Collaborative interdisciplinary course design: a case study from Tokyo College (20 April 2021)

April 20th 2021: 17:00-18:30 (JST)

Simultaneous interpretation available (English-Japanese)

Tokyo College is a young institute at the University of Tokyo founded to address some of global society’s pressing issues through interdisciplinary research, international network building and public engagement. This talk presents the College’s efforts to collaboratively design and teach a bilingual interdisciplinary undergraduate seminar entitled “The Earth and Human Society in 2050” in the framework of the university’s liberal arts program. The presenters will share their experiences in the hope of starting a conversation about potential future collaborations in interdisciplinary teaching.

Shiori SHAKUTO is a Project Assistant Professor at Tokyo College. She is a social cultural anthropologist, and her research interests include gender, migration and environment. Prior to joining Tokyo College, she has taught a wide range of interdisciplinary courses including gender and development, ageing and technology and Japan Studies in Australia and Singapore.

Michael FACIUS is Associate Professor at Tokyo College. He studies Japanese and East Asian culture from the perspective of global history, the history of knowledge and the history of translation. He holds diplomas in college teaching and e-teaching and has taught and supervised in Japanese Studies, East Asian Studies, History, Global History, Transnational Studies and Chinese Health and Humanity at Freie Universität Berlin, University College London, the University of Tokyo and during ERASMUS lectureships at Leiden and Cambridge.

Marcin JARZEBSKI is a Project Assistant Professor at Tokyo College and a sustainability science and natural environmental science expert. He is doing research on ageing and shrinking societies globally, food security in Sub-Saharan Africa, climate change adaptation in Southeast Asia, community forest management in the Philippines, and working actively on collaborations aiming for a new design for future society. He had several occasions to teach in the field of environmental sustainability.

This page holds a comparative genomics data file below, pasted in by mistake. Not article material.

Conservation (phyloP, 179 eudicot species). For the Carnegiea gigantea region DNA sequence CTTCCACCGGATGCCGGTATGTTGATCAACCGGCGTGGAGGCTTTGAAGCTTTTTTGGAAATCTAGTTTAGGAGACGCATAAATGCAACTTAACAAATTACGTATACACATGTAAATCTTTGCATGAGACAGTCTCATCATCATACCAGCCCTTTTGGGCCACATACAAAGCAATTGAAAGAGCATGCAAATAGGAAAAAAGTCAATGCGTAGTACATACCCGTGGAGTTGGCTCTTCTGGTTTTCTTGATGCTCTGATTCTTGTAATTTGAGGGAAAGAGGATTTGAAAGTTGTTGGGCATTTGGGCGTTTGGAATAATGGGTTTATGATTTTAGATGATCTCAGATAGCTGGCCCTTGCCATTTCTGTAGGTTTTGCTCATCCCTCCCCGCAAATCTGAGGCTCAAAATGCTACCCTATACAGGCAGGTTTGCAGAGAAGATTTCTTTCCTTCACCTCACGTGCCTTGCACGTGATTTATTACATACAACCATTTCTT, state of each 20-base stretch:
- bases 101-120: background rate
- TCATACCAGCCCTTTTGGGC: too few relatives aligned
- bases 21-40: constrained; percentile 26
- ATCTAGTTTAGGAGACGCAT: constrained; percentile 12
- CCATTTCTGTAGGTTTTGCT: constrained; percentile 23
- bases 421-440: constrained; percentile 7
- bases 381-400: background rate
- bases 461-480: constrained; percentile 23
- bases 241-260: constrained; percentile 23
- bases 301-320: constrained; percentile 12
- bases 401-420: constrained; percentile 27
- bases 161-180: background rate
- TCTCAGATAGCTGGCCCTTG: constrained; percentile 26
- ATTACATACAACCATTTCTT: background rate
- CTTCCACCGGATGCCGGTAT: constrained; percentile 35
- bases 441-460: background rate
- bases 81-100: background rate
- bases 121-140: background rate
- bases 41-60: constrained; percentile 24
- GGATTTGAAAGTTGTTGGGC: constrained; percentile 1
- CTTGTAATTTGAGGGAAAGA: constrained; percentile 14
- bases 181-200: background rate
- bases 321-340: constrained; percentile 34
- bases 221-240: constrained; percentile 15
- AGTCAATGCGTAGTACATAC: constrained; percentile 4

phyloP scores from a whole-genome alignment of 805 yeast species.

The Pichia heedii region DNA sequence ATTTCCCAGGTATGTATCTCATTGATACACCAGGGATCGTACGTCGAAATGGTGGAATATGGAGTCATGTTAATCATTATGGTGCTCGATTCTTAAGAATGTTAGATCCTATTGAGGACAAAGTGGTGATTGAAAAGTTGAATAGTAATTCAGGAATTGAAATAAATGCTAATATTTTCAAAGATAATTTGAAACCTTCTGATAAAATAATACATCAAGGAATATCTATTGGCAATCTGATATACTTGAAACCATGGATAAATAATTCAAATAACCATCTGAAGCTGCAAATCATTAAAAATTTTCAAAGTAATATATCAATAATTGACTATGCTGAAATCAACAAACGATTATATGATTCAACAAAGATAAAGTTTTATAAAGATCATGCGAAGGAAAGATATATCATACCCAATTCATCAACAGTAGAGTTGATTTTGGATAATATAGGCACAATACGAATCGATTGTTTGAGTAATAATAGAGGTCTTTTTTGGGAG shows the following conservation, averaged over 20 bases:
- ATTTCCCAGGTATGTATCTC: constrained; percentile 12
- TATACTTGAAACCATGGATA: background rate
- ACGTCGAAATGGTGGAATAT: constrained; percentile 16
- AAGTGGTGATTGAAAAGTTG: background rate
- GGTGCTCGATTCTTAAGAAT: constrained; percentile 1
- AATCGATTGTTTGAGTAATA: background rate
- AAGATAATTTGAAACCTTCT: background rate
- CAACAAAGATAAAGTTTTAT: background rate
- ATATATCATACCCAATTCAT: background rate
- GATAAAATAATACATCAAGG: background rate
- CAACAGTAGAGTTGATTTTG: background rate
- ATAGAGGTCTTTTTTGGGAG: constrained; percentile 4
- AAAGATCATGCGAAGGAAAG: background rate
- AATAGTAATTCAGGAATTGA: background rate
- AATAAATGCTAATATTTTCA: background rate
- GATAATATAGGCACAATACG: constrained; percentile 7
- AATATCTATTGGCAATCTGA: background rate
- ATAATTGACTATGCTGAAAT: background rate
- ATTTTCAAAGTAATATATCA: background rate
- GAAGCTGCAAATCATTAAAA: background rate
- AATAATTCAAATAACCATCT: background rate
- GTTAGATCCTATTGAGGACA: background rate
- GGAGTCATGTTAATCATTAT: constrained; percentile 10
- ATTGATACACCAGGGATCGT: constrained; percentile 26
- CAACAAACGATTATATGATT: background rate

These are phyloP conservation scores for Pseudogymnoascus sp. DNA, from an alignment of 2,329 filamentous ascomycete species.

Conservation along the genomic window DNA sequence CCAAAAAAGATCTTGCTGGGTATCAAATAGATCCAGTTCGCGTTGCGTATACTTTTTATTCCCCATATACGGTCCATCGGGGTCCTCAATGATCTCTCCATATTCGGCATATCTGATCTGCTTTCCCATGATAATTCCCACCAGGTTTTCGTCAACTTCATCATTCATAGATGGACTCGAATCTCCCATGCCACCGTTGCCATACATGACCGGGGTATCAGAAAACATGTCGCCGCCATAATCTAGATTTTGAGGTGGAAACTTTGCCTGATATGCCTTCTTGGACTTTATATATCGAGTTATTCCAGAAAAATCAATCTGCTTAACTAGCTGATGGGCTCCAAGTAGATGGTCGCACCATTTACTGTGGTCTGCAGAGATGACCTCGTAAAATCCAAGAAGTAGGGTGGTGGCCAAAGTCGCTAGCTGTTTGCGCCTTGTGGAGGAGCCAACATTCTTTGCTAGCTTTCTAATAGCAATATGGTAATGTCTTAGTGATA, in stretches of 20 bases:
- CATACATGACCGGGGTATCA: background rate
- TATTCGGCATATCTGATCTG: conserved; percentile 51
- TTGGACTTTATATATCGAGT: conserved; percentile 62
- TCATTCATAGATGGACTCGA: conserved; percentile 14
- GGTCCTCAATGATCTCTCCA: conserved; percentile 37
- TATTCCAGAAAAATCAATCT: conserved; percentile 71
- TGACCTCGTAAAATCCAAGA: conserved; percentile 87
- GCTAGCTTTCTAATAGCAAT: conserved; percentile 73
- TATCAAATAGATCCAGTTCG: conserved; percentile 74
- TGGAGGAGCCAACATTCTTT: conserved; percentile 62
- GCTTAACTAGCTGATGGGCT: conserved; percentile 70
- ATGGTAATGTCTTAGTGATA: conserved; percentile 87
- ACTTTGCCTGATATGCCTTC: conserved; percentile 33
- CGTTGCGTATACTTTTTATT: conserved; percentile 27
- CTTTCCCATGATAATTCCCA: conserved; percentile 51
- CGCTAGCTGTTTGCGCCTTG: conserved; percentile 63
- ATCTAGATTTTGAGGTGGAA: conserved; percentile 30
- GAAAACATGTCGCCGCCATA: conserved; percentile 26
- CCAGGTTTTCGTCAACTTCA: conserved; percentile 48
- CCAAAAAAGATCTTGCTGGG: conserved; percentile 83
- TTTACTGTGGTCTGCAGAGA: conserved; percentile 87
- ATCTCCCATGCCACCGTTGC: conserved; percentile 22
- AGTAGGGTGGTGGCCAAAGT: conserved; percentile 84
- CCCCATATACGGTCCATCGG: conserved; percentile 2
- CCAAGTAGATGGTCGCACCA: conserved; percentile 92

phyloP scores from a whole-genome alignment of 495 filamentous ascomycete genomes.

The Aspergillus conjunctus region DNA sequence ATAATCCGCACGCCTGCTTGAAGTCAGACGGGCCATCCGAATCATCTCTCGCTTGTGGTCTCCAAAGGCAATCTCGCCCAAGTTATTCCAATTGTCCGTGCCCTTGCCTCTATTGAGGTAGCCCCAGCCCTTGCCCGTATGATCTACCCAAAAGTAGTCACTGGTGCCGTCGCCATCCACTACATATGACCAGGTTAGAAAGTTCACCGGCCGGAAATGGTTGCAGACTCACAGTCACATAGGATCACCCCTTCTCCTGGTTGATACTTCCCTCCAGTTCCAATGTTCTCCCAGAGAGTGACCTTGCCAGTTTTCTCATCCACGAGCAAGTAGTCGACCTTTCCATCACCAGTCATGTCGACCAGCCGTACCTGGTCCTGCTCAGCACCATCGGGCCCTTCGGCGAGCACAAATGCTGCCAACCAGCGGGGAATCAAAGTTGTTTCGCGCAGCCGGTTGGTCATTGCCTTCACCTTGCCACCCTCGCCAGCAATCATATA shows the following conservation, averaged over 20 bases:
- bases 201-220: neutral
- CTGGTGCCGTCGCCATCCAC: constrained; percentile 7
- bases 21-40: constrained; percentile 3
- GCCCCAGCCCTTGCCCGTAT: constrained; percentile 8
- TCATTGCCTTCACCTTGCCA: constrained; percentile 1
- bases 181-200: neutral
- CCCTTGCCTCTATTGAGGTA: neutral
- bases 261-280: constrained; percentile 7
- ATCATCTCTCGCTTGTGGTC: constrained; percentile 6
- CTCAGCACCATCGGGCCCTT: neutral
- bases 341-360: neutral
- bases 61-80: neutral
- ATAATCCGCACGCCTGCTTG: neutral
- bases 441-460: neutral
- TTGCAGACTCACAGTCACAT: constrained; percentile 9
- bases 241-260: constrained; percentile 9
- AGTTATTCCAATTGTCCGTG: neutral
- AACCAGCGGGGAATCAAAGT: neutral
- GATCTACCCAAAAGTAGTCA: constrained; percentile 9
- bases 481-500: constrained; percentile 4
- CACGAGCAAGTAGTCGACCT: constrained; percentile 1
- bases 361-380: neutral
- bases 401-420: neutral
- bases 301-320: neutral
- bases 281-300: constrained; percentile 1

Registration can be found here: https://forms.gle/LU6LdESgZ12CdVzCA 

Simultaneous interpretation (English to Japanese) available

*Contact information*: gfd-tokyo@adm.c.u-tokyo.ac.jp

Lecture: Global Education for a Post-Pandemic World (31 March)

Speaker: Allison Witt, Teaching Associate Professor in Global Studies in Education and Program Leader for the International Education Administration and Leadership program at the University of Illinois at Urbana-Champaign

Date: 3/31/2021 12:00 PM – 1:00 PM – Central Standard Time

Rather than returning to pre-pandemic normal, Higher Education must reexamine strategies for internationalization. This discussion examines previous models of internationalization to consider how socially unjust neoliberalism has infected practices. In this moment, higher education must radically reimagine the practice and possibilities of internationalization for responding to the generation of students who know that they live in a deeply connected, unjust world and need strategies to live in it.

Register: https://illinois.zoom.us/webinar/register/WN_fM9yDz4eRnWVtp0N_Ex7AQ

Sponsor: Center for Global Studies, University of Illinois at Urbana-Champaign

Global studies lectureship at University of Pittsburgh

The Department of Political Science at the University of Pittsburgh invites applications for a one-year, full-time position as Visiting Lecturer in Global Studies for the 2021-2022 academic year. Teaching obligations involve 18 credit hours (6 courses) and will include several sections of PS 0550, Introduction to Global Studies, a course the Department offers in close coordination with Pitt’s Global Studies Center. Additional teaching will depend on the interests of the successful candidate (e.g., courses in comparative politics, international relations, or political theory). We are particularly interested in candidates who could offer upper-level courses in political theory that complement our existing offerings (e.g., courses in non-western or comparative political theory, post-colonial theory, etc.) as well as in comparative politics or international relations.  All applicants should explain their qualifications to teach Intro to Global Studies (a large-format lecture course) and describe what additional courses they might offer.

Review of applications will begin on March 15, 2021 and continue until the position is filled; applications received by the deadline will receive full consideration.  Applicants should have a Ph.D. in hand or expected by August 31, 2021. Applications should include a cover letter, curriculum vitae, graduate transcript, teaching portfolio, and two letters of reference (email letters of recommendation to Wynn Maloney at wynn2@pitt.edu). 

Please apply to the University of Pittsburgh’s Talent Center, https://cfopitt.taleo.net/careersection/pitt_faculty_external/jobdetail.ftl?job=21001153&tz=GMT-05%3A00&tzname=America%2FNew_York.  The position requisition number is 21001153.